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Palombo, S.R. (1988). Day Residue and Screen Memory in Freud's Dream of the Botanical Monograph. J. Amer. Psychoanal. Assn., 36:881-904.

(1988). Journal of the American Psychoanalytic Association, 36:881-904

Day Residue and Screen Memory in Freud's Dream of the Botanical Monograph

Stanley R. Palombo, M.D.


Freud's theory of dream construction allowed the censorship to intervene only when a repressed infantile wish emerged from the unconscious. In his (1899) paper on screen memories, however, he proposed a mechanism for the defensive displacement of current events as they are sorted for introduction into permanent memory. I suggest that Freud was actually describing the conflictual process through which the day residue of the dream is formed. Day residue and screen memory are closely related as elements of the dreamer's present and past experience displaced from his more central instinctual concerns.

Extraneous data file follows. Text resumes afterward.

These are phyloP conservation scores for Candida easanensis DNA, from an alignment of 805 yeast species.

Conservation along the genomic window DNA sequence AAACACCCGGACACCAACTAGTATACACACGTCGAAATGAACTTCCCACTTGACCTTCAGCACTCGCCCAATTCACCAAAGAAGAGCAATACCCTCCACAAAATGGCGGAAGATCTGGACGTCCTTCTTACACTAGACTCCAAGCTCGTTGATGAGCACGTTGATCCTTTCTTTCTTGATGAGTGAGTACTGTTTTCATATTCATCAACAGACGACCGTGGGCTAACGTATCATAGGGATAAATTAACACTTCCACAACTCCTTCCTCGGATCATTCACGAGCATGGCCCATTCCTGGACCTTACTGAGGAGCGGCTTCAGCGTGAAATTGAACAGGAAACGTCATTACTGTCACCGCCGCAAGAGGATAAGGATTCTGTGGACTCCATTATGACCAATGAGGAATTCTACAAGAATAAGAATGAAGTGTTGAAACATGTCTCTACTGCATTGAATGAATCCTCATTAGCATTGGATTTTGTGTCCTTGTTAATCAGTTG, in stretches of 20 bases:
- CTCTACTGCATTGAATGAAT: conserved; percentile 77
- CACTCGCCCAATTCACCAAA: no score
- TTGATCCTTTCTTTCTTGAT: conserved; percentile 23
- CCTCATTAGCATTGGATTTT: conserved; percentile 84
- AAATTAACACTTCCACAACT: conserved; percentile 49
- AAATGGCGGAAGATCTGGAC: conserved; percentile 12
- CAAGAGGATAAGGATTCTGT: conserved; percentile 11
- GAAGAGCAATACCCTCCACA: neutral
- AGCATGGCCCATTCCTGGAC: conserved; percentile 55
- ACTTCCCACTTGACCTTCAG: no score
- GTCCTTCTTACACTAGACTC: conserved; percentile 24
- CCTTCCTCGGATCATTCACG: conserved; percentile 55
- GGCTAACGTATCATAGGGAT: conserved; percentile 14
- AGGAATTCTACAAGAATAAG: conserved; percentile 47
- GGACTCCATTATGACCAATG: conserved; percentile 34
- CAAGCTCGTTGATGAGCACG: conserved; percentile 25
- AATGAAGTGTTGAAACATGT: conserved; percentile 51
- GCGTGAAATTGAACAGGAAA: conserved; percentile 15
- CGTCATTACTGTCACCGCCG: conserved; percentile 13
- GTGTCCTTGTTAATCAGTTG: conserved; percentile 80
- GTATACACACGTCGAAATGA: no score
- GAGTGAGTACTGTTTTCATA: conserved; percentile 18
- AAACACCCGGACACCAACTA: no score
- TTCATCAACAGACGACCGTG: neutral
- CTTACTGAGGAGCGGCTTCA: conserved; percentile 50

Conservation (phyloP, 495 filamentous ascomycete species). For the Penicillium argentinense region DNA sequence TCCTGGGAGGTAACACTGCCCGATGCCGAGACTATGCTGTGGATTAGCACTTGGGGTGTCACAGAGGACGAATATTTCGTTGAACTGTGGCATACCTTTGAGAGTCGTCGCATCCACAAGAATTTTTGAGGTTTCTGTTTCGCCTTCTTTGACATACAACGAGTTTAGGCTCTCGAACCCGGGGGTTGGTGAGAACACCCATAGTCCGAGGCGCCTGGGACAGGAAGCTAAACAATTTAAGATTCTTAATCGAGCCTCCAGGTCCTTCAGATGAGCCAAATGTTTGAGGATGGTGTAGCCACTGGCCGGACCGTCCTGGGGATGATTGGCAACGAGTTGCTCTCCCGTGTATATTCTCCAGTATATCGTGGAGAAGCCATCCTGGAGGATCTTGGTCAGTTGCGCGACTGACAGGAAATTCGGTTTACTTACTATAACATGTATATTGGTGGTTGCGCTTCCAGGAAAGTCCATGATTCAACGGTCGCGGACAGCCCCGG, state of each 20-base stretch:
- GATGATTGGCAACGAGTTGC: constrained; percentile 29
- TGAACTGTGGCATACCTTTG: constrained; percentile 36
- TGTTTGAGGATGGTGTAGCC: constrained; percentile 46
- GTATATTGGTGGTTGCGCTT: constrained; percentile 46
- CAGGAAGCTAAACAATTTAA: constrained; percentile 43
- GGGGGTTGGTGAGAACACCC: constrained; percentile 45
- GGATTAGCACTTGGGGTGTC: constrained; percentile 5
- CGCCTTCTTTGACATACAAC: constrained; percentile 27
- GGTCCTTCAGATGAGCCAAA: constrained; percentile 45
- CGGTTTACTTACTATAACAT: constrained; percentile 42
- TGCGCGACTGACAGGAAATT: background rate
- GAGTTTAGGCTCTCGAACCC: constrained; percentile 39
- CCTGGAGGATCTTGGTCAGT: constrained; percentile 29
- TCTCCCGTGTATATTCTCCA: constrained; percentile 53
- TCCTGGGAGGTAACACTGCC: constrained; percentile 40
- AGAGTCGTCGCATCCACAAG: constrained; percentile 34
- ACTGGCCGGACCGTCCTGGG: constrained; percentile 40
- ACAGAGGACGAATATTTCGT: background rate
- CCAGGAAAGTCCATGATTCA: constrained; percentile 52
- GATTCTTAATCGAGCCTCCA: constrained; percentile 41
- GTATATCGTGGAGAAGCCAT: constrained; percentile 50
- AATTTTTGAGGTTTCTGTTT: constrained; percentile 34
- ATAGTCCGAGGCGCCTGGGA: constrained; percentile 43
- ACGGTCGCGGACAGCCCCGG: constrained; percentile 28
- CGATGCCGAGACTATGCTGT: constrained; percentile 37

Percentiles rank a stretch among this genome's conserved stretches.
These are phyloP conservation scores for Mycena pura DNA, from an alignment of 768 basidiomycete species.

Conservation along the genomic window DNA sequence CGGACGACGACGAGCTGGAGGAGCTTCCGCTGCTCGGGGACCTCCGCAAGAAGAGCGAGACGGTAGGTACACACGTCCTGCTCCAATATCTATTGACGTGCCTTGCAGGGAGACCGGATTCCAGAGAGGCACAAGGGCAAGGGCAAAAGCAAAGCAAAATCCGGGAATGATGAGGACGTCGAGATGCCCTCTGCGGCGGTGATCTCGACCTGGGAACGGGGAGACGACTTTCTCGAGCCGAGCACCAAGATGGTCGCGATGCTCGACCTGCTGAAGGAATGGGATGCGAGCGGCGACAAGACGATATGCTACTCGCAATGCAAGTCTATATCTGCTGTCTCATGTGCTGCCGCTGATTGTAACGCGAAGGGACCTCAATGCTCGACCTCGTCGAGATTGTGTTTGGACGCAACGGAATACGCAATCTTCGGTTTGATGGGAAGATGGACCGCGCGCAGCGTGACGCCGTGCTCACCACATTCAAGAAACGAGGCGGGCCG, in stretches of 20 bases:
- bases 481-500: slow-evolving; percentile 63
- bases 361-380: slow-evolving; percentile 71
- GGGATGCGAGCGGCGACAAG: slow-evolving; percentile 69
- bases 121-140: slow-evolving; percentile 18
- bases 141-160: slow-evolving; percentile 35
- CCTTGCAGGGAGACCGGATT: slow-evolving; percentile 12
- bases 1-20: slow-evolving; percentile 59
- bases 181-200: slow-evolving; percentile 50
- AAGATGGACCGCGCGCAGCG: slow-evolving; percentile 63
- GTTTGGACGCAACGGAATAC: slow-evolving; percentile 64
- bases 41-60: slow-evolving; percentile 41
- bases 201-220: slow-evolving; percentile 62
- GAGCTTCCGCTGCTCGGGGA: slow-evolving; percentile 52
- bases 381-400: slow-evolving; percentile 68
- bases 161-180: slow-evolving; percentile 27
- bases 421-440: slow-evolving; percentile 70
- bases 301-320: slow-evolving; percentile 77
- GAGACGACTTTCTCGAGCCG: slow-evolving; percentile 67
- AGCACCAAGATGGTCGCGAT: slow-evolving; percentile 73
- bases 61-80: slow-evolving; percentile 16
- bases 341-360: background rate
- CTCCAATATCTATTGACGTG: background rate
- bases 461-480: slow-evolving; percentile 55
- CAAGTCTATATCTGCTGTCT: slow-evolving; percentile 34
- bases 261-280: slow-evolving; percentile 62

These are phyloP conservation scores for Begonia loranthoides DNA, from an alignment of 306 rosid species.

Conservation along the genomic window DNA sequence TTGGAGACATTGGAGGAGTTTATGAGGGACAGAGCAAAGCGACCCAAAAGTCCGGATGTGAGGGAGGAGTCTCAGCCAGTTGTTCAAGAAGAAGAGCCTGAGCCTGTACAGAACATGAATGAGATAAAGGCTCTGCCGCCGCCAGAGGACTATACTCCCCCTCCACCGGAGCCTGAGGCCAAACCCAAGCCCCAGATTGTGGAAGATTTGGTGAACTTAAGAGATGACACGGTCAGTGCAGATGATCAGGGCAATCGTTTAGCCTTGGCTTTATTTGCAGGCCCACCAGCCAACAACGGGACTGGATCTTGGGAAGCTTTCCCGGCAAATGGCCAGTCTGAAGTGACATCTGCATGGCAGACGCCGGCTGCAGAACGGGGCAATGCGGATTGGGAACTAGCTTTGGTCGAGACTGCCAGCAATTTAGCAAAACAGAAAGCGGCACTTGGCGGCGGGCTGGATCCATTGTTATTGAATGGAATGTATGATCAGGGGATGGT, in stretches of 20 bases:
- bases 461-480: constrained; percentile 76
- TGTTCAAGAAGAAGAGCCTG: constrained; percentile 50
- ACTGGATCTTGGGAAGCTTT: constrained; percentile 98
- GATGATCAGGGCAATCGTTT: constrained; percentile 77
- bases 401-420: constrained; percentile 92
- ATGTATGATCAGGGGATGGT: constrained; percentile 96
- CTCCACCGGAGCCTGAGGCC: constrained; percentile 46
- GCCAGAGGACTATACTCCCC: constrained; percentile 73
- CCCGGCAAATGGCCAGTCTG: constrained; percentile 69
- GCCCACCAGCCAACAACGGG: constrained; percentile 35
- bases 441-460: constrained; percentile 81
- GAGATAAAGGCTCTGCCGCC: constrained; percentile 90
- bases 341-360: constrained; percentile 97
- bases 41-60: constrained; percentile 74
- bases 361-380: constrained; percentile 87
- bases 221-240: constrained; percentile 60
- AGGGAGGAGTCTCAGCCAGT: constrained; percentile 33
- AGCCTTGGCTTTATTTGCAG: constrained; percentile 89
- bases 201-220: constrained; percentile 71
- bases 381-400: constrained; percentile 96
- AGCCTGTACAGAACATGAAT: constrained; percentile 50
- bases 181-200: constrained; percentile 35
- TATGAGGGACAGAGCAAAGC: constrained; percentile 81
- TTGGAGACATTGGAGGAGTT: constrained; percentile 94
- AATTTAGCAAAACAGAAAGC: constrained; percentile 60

Freud's dream of the botanical monograph clearly illustrates this relation. Substituted day residues were matched in the dream with relatively innocuous memories of past events of similar cognitive and affective significance. By retracing the substitutions, one can see how a current conflict over Fliess's role in the writing of the dream book recapitulated a series of Freud's earlier conflicts concerning his father and the power of books.

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